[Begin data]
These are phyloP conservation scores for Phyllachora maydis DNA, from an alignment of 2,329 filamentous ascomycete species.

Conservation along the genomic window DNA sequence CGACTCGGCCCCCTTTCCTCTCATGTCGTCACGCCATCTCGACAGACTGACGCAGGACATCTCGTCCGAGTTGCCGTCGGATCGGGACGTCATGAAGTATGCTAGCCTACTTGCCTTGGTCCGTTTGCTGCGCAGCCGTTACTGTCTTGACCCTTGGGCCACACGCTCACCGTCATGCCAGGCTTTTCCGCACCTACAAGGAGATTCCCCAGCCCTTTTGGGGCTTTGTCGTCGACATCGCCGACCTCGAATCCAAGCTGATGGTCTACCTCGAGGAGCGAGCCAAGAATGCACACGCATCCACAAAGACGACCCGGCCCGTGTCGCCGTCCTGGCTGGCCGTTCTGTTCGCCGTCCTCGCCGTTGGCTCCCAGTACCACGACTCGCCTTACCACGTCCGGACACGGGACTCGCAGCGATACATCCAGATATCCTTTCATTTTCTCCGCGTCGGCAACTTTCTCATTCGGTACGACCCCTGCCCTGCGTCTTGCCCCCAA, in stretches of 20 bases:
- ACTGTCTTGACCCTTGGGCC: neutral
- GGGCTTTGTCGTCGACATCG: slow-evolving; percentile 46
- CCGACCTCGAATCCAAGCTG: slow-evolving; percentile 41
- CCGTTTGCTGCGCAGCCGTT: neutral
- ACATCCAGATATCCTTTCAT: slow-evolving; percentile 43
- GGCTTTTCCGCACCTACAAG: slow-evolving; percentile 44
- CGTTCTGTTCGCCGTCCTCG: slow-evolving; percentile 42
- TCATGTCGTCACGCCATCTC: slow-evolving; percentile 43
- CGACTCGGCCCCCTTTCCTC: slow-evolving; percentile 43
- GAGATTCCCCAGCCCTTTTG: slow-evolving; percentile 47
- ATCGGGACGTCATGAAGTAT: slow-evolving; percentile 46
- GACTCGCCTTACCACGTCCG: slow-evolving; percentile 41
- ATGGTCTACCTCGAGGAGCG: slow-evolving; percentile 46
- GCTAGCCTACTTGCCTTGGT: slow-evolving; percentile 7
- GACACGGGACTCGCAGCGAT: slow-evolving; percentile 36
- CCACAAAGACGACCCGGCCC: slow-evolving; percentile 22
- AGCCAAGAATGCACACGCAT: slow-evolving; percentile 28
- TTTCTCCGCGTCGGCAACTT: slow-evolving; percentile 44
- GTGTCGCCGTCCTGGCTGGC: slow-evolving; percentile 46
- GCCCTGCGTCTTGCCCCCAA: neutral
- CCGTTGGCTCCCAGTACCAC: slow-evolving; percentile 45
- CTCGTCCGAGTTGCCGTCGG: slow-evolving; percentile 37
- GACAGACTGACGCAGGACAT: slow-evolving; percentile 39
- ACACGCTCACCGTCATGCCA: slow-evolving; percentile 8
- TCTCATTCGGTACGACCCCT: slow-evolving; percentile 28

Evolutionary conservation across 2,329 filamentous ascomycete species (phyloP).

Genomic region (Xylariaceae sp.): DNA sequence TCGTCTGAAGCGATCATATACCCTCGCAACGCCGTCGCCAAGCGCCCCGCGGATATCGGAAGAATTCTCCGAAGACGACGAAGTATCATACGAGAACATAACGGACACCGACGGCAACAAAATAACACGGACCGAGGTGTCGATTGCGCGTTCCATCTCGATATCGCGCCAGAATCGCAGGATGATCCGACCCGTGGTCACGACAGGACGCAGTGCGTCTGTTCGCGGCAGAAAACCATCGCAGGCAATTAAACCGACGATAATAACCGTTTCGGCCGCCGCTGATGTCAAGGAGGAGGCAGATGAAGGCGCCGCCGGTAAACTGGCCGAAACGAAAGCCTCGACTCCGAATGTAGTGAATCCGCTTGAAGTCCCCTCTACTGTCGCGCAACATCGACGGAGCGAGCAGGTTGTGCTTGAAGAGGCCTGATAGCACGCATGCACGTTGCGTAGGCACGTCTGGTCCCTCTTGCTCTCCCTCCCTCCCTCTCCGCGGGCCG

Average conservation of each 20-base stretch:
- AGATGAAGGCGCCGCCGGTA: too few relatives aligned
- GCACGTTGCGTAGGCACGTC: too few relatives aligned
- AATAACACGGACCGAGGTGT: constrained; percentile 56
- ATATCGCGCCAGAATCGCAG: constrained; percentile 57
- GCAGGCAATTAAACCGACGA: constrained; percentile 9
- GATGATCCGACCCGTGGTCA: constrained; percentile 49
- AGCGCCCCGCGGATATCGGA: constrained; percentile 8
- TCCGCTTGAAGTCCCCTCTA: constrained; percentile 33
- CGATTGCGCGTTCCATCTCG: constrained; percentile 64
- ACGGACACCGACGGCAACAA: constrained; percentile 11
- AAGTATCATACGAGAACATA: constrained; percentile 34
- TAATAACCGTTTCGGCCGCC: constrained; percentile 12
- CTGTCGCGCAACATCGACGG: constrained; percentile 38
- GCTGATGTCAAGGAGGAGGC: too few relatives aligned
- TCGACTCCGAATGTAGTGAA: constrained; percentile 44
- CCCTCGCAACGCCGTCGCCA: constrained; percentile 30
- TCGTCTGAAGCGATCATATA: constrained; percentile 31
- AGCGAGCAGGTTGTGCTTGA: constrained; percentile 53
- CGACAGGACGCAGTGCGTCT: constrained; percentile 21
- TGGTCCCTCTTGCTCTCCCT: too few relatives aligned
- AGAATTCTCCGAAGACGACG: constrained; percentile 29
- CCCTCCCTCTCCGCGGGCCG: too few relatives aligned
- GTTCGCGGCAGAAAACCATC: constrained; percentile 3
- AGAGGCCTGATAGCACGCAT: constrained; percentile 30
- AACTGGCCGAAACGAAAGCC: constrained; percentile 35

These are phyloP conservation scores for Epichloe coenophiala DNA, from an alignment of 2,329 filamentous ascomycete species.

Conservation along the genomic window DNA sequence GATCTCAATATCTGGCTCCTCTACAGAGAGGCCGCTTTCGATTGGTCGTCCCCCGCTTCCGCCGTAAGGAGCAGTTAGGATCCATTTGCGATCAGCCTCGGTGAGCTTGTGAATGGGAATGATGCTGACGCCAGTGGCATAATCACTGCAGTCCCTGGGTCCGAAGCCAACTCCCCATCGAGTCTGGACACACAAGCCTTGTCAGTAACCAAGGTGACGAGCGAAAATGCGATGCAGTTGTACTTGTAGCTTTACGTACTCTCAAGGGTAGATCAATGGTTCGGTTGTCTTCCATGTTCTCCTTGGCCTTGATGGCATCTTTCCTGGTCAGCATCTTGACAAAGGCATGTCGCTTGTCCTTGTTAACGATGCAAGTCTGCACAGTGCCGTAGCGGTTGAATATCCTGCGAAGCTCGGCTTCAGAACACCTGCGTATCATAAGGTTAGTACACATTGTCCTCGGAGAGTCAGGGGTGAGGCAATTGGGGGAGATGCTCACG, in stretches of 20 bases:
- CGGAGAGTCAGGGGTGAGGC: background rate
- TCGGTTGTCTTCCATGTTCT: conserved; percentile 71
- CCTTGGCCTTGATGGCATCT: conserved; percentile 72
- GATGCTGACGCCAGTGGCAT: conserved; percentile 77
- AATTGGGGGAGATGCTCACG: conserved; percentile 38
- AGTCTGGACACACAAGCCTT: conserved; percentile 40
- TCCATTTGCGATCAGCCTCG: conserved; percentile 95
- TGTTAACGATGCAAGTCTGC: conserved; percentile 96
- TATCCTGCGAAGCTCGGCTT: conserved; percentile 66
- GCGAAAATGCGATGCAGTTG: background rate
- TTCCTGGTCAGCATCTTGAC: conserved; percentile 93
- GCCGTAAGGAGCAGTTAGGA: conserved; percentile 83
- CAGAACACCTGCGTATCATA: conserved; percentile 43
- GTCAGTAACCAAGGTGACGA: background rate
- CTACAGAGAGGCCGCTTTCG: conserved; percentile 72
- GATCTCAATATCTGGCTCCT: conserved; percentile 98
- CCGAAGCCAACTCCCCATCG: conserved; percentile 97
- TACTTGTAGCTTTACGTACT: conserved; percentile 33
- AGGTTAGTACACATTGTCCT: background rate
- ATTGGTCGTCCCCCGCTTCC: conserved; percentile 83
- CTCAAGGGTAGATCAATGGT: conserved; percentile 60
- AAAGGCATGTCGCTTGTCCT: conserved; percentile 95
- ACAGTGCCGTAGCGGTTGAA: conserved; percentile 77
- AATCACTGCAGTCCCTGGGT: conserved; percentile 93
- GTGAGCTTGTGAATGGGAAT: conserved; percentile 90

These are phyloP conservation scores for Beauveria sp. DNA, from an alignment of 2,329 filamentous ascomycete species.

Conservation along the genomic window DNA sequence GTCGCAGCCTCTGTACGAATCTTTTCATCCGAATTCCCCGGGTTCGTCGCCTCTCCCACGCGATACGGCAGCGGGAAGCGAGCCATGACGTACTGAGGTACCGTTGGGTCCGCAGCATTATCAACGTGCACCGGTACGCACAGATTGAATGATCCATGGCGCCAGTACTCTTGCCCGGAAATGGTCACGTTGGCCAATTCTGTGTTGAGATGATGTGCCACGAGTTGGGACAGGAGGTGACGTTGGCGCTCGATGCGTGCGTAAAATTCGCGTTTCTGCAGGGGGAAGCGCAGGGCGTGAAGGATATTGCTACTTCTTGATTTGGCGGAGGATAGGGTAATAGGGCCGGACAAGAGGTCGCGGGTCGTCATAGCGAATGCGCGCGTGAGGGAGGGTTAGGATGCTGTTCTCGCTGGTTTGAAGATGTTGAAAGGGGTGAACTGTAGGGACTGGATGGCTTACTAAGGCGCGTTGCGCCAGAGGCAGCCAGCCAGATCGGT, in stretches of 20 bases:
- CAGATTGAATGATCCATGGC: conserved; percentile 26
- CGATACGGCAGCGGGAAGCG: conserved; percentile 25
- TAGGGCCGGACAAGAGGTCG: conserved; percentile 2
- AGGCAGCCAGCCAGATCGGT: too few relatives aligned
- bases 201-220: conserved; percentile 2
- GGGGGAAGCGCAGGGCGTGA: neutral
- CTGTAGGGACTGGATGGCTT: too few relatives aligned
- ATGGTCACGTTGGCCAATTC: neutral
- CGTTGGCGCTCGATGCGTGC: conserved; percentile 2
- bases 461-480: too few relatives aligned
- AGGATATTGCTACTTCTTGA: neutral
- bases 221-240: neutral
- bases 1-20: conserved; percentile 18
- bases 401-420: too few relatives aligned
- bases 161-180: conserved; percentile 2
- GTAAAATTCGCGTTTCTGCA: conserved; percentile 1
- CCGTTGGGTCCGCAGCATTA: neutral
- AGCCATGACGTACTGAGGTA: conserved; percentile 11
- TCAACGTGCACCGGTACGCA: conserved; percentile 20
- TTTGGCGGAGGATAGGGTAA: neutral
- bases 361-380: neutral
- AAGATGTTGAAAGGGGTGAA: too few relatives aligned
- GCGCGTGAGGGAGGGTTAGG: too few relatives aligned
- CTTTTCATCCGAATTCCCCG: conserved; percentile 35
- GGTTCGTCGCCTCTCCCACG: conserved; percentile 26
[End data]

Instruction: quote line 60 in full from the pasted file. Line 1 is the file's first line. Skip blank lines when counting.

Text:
- CCTTGGCCTTGATGGCATCT: conserved; percentile 72